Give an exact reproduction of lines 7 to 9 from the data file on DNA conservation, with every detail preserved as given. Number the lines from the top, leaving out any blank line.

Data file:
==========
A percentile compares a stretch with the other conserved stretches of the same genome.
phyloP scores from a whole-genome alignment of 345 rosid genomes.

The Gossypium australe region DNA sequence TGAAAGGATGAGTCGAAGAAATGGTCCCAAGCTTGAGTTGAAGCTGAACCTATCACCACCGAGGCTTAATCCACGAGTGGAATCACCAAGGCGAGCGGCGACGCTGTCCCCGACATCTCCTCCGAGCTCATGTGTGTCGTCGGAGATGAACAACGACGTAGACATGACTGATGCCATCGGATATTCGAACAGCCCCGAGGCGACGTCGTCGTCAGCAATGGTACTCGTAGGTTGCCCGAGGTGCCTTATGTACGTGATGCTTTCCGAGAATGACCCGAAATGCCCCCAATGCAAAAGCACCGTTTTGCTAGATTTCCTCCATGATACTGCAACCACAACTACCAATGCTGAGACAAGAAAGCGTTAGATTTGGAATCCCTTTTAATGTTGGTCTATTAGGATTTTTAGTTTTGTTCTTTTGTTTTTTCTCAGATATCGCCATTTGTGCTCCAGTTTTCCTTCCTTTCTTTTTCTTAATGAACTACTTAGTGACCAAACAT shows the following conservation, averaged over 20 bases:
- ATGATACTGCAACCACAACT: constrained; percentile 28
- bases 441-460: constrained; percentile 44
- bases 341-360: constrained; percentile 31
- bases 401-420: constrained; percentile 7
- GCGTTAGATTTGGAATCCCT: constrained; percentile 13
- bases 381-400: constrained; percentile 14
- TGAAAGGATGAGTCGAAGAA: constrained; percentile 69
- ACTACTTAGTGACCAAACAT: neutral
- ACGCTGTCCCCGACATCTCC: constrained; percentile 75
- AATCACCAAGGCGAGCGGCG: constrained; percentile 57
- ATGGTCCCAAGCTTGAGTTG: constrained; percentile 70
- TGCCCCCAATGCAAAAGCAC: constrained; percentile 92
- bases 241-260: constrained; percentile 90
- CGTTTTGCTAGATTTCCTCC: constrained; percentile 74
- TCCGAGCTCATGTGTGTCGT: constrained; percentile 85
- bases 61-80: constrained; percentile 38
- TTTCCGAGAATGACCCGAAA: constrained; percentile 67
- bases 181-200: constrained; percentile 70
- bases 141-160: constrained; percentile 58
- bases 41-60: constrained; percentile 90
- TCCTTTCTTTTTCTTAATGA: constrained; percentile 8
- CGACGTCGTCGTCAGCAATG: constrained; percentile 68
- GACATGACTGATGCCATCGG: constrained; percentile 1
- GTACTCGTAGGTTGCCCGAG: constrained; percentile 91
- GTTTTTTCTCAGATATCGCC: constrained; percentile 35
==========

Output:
- bases 401-420: constrained; percentile 7
- GCGTTAGATTTGGAATCCCT: constrained; percentile 13
- bases 381-400: constrained; percentile 14